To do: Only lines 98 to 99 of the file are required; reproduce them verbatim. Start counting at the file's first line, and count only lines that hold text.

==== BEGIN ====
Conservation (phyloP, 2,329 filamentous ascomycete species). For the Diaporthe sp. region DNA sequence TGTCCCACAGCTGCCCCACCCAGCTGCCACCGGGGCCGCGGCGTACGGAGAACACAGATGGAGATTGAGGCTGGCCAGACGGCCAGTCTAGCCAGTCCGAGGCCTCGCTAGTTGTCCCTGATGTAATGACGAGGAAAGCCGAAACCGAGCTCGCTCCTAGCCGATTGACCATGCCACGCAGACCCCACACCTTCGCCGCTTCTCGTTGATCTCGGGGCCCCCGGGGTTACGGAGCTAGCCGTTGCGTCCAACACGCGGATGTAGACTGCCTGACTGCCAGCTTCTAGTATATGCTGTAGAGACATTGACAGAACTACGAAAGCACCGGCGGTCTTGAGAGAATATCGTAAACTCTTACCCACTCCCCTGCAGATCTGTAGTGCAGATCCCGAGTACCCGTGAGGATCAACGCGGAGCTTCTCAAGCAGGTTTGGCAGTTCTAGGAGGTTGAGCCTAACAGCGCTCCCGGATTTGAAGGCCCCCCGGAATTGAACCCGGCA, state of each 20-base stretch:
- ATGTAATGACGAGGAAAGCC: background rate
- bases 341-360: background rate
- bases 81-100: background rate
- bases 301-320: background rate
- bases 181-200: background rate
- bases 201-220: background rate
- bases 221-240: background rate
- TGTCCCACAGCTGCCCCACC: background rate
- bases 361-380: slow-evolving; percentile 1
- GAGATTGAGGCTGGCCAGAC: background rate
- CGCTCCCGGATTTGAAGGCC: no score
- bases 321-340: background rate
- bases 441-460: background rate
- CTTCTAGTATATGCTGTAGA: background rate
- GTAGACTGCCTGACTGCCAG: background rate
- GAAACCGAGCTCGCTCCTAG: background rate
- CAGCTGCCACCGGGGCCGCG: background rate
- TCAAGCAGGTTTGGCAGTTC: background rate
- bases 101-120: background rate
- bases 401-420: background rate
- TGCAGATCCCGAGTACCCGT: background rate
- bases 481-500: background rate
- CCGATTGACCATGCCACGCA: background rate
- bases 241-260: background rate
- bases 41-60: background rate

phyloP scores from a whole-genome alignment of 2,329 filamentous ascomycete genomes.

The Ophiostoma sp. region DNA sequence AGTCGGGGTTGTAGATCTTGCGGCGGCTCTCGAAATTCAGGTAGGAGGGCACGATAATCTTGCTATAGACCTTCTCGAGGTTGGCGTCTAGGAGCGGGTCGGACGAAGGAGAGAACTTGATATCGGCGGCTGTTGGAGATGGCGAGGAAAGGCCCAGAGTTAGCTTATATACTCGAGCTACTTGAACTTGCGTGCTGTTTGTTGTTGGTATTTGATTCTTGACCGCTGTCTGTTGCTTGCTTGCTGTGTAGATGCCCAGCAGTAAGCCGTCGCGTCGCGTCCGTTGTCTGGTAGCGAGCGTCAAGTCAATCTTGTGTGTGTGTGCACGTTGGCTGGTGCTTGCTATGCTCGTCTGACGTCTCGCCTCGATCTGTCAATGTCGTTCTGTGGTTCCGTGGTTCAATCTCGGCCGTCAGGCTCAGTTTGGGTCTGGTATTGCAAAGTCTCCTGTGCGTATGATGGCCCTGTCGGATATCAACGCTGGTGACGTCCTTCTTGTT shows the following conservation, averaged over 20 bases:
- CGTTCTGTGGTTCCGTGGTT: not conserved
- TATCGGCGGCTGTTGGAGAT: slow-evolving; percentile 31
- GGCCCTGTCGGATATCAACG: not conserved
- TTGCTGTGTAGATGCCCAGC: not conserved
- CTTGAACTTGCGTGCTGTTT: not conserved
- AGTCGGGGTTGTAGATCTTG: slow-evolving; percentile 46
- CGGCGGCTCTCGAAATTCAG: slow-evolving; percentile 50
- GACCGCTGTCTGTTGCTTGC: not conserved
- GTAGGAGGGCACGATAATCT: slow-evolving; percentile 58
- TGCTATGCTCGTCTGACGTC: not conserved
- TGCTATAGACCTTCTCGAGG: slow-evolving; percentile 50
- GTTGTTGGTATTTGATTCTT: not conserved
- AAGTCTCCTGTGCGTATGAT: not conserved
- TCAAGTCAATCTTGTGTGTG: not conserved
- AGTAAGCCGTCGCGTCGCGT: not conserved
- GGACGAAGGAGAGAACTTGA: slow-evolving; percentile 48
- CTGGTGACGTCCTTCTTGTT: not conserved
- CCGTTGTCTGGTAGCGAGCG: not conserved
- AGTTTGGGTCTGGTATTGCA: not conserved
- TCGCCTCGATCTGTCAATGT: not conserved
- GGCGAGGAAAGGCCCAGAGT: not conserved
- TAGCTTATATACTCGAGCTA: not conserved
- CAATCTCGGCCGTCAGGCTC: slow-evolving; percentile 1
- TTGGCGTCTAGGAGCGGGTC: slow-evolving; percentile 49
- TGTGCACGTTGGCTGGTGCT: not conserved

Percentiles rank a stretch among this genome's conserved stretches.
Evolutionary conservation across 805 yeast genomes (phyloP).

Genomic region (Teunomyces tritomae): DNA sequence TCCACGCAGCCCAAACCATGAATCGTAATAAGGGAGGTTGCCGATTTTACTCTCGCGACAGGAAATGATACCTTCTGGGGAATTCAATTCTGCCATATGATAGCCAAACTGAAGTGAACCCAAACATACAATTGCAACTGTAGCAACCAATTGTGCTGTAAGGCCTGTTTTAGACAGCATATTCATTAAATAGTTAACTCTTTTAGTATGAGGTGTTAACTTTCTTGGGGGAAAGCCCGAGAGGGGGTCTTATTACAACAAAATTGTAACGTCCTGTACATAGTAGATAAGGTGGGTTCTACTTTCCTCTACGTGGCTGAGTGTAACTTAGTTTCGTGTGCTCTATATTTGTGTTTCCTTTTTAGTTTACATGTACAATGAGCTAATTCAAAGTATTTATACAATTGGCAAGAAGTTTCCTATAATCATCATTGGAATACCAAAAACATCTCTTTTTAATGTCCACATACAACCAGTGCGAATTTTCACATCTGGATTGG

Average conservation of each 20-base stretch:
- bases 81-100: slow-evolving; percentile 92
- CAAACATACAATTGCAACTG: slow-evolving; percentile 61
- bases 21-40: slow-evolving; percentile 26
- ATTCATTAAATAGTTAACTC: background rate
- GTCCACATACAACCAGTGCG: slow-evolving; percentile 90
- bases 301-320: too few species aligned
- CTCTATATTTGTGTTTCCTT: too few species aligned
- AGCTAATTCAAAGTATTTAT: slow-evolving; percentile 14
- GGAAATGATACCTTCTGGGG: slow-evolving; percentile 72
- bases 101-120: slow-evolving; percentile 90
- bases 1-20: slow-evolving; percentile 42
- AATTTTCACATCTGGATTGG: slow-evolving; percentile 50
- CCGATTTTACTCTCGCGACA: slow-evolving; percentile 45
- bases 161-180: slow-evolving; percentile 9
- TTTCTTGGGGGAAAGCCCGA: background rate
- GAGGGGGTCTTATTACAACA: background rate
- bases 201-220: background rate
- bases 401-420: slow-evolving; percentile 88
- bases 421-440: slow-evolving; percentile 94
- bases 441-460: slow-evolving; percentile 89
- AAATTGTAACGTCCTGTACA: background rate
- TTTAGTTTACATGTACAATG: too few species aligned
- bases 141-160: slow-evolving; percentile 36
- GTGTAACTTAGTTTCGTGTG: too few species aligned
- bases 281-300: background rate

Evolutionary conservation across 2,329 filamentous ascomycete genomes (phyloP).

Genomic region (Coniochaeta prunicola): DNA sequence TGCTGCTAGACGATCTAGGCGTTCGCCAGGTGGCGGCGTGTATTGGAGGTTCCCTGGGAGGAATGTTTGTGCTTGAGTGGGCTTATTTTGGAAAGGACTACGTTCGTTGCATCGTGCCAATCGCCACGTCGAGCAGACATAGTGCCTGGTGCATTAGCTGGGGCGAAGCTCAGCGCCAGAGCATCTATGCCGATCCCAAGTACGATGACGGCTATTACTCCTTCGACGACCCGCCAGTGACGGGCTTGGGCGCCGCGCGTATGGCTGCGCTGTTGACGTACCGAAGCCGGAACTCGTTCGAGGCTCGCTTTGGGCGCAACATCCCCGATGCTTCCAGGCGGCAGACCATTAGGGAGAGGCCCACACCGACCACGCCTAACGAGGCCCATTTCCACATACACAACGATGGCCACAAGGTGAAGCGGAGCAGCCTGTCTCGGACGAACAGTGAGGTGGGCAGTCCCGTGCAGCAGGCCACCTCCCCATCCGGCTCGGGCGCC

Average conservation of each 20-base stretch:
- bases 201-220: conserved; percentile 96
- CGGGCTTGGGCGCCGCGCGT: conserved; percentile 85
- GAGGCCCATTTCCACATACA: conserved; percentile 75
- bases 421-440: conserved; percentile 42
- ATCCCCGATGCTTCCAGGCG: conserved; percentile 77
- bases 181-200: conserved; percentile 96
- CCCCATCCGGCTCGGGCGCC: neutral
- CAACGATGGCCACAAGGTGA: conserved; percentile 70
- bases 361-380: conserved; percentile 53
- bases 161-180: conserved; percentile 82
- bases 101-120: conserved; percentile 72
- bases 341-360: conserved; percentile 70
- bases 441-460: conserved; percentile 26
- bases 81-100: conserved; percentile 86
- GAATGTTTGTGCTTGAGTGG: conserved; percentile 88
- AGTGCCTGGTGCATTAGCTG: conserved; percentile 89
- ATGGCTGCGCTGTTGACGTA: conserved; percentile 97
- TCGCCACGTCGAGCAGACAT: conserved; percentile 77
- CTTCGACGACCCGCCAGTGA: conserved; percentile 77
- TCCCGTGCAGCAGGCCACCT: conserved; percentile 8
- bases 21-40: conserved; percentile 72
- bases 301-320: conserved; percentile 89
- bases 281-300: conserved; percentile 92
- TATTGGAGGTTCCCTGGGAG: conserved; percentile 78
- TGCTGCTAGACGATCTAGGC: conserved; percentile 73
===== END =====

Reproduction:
- bases 441-460: conserved; percentile 26
- bases 81-100: conserved; percentile 86